David S. Jacobanis, Petitioner, Appellant, v. United States of America, Respondent, Appellee, 256 F.2d 485 (1st Cir. 1958)

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US Court of Appeals for the First Circuit - 256 F.2d 485 (1st Cir. 1958) Submitted June 5, 1958
Decided June 13, 1958
Rehearing Denied July 2, 1958

David S. Jacobanis, pro se, on motion.

Anthony Julian, U. S. Atty., and William J. Koen and Charles F. Barrett, Asst. U. S. Attys., Boston, Mass., for appellee.

Before MAGRUDER, Chief Judge, and WOODBURY and HARTIGAN, Circuit Judges.


There awaits our disposition a motion by David S. Jacobanis for the appointment of counsel. Though Jacobanis has not prosecuted this appeal in forma pauperis, because he is not a citizen of the United States, an affidavit attached to his motion affirms that he is "indigent" and wholly without legal knowledge necessary to conduct his appeal.

It seems that on October 27, 1952, the United States District Court for the District of Massachusetts, after verdict of guilty, entered judgment and commitment against Jacobanis for a term of twenty-five years' imprisonment on a charge of bank robbery and incidental crimes, in violation of 18 U.S.C. § 2113. Jacobanis took an appeal from this judgment of conviction, but this court on April 17, 1953, entered the following order: "Upon consideration of motion of appellee to docket and dismiss, and of memorandum of appellant in opposition thereto, It is ordered that this case be docketed, and It is further ordered that the appeal herein be, and the same hereby is, dismissed for want of diligent prosecution."

Under date of March 23, 1958, Jacobanis, writing from Alcatraz, California, addressed a lengthy and rather confusing letter or document to Chief Judge Sweeney. This letter, proceeding upon the erroneous assumption that the district court had granted a new trial to Jacobanis' co-defendant Theodore Green, asked the court of its own motion to "grant me the same relief granted Green, whatever that may have been." Following various allegations of misconduct by the prosecuting officials, Jacobanis concluded with a prayer that the court "grant me a new trial", which of course the court had long since lost power to grant. Rule 33, Federal Rules of Criminal Procedure, 18 U.S.C. Other allegations seem directed toward a revival of the old appeal from the judgment of conviction, which the court of appeals had dismissed in 1953. This part of the letter was of no concern to the district court. Certain other allegations in the document or letter might by a bit of liberal interpretation be construed to be a pleading for relief under 28 U.S.C. § 2255.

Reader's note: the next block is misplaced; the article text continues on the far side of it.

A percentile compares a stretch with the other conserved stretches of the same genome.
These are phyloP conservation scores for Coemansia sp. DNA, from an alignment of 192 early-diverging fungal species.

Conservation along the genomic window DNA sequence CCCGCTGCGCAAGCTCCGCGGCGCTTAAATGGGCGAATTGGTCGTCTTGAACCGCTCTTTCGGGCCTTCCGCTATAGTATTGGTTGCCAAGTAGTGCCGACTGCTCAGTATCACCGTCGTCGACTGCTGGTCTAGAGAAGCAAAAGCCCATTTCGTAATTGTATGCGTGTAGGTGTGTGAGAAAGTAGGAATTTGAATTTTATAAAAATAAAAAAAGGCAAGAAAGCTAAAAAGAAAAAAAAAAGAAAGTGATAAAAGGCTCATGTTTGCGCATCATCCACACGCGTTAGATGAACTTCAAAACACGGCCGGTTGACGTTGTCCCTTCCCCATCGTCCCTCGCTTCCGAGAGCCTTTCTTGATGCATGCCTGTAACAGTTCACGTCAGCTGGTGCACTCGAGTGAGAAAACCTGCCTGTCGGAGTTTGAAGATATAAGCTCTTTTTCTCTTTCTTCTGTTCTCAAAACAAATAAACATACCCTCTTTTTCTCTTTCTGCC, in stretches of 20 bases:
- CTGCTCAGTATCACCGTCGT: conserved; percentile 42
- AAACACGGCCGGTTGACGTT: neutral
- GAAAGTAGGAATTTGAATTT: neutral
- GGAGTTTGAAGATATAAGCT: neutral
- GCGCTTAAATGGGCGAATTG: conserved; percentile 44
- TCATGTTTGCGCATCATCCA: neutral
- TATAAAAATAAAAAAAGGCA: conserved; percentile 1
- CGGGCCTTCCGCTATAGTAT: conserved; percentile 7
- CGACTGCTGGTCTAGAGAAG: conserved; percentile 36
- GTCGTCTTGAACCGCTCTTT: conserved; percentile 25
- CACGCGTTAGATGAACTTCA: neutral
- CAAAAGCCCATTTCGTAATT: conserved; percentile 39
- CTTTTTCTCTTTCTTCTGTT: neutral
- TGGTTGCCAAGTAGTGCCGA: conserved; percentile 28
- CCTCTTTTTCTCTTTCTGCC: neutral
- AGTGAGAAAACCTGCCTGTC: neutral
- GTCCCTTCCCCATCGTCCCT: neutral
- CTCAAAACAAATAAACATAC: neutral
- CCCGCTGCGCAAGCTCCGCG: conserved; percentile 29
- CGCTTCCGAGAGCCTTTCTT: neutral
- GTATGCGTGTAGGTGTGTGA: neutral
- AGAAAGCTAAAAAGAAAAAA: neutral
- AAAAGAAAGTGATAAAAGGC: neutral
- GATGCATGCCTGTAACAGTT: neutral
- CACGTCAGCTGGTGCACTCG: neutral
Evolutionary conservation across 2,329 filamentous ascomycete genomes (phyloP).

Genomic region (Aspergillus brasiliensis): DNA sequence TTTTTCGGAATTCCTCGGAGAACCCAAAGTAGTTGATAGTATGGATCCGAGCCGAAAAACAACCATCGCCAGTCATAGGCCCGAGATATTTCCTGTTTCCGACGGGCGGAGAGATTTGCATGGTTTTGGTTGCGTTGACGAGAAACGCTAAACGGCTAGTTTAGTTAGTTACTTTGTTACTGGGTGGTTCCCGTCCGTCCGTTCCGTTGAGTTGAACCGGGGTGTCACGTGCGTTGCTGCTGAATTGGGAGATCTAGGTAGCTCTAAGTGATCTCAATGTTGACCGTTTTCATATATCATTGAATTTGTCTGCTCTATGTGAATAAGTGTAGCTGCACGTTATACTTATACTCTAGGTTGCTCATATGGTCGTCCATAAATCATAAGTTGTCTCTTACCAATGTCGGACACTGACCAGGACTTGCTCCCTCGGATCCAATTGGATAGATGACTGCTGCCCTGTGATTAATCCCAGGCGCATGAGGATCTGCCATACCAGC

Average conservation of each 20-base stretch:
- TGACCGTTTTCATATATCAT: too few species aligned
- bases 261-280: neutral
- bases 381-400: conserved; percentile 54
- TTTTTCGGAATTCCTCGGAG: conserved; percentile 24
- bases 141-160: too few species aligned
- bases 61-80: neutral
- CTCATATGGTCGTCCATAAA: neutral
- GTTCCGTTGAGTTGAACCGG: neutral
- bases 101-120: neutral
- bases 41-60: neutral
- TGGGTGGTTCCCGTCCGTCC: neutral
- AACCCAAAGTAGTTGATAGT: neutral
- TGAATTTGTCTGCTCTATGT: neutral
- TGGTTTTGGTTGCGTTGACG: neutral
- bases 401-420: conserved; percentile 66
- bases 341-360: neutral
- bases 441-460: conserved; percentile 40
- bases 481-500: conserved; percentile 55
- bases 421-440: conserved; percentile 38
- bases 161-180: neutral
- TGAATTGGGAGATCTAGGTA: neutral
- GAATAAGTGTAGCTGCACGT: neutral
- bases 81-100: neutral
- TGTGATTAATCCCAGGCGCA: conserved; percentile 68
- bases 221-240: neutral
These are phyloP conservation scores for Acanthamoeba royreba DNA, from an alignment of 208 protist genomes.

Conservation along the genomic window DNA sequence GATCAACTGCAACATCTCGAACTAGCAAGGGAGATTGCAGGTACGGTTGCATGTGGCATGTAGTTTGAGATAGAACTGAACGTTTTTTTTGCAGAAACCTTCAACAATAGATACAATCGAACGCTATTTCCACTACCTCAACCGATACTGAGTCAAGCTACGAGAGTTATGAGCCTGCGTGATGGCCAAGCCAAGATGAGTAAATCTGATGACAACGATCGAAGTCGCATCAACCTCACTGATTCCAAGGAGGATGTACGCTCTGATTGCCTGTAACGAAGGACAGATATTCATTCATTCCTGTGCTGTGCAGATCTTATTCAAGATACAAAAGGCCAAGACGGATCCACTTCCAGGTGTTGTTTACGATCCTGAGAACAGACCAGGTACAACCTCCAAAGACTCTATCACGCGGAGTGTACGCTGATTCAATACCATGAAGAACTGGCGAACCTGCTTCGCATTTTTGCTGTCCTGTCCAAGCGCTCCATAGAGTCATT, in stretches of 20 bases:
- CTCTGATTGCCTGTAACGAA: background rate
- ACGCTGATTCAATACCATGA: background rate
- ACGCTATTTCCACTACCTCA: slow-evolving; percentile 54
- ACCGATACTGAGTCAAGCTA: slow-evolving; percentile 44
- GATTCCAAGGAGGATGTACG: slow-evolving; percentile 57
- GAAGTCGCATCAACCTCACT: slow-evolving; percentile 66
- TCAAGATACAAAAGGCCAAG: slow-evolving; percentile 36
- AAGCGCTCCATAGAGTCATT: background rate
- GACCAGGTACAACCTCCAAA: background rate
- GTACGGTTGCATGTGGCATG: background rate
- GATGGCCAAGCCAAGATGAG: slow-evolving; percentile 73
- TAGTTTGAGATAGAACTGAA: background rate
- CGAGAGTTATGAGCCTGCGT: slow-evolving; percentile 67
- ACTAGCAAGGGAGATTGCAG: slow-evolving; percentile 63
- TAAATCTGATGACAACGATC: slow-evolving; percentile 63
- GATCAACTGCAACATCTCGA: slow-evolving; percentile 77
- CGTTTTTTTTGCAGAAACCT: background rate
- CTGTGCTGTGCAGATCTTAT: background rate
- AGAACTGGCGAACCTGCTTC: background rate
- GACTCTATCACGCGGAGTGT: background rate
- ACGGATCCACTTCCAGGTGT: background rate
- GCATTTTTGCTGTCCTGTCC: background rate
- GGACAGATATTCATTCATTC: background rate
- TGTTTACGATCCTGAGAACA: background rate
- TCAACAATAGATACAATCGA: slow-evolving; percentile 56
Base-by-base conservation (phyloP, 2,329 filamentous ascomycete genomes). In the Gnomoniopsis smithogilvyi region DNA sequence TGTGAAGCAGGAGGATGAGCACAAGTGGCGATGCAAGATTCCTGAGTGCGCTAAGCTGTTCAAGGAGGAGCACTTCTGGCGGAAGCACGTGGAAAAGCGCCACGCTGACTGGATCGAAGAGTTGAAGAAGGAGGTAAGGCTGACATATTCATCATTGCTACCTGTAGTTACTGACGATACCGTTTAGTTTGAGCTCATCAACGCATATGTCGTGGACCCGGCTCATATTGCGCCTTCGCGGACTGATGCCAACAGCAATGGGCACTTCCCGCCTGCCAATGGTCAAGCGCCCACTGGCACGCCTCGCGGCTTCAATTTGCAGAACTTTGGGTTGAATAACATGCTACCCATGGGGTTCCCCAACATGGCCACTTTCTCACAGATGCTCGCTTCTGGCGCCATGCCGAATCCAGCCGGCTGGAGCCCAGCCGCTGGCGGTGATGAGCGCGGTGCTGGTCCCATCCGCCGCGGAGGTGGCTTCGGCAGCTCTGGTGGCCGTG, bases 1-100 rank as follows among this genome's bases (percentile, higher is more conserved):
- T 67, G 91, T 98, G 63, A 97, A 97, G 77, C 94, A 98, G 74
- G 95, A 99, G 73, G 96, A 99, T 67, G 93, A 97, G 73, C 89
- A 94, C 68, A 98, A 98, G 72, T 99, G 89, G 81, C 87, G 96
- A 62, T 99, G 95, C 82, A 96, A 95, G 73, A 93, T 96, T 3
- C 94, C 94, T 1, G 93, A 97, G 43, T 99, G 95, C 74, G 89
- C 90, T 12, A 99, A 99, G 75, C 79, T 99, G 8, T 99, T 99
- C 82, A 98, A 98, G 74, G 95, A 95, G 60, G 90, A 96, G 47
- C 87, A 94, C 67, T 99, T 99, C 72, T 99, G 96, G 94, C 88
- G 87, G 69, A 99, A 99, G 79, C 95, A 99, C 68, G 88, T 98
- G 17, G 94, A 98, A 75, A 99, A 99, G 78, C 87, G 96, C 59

Judge Wyzanski, to whom Judge Sweeney had transmitted the foregoing letter, entered an order on April 17, 1958, in the following terms: "Whether the document dated March 23, 1958 addressed to Chief Judge Sweeney be construed as a motion to vacate sentence imposed on October 27, 1952 or as a motion for some other type of relief, the said motion, in accordance with the memorandum filed this day, is Ordered denied."

There followed some correspondence between Jacobanis and Judge Wyzanski with reference to the judge's memorandum of April 17, 1958.

Finally, on May 19, 1958, Jacobanis filed in the district court a so-called Notice of Appeal which, for failure to comply with the requirements of Rule 73 of the Federal Rules of Civil Procedure, 28 U.S.C., was obviously inadequate to confer upon this court any appellate jurisdiction. This notice, in designating the order appealed from, states merely "Correspondence Seeking Relief".

We shall therefore on our own motion enter an order dismissing the appeal for lack of jurisdiction. It necessarily follows that the motion for appointment of counsel to prosecute the appeal is also denied.

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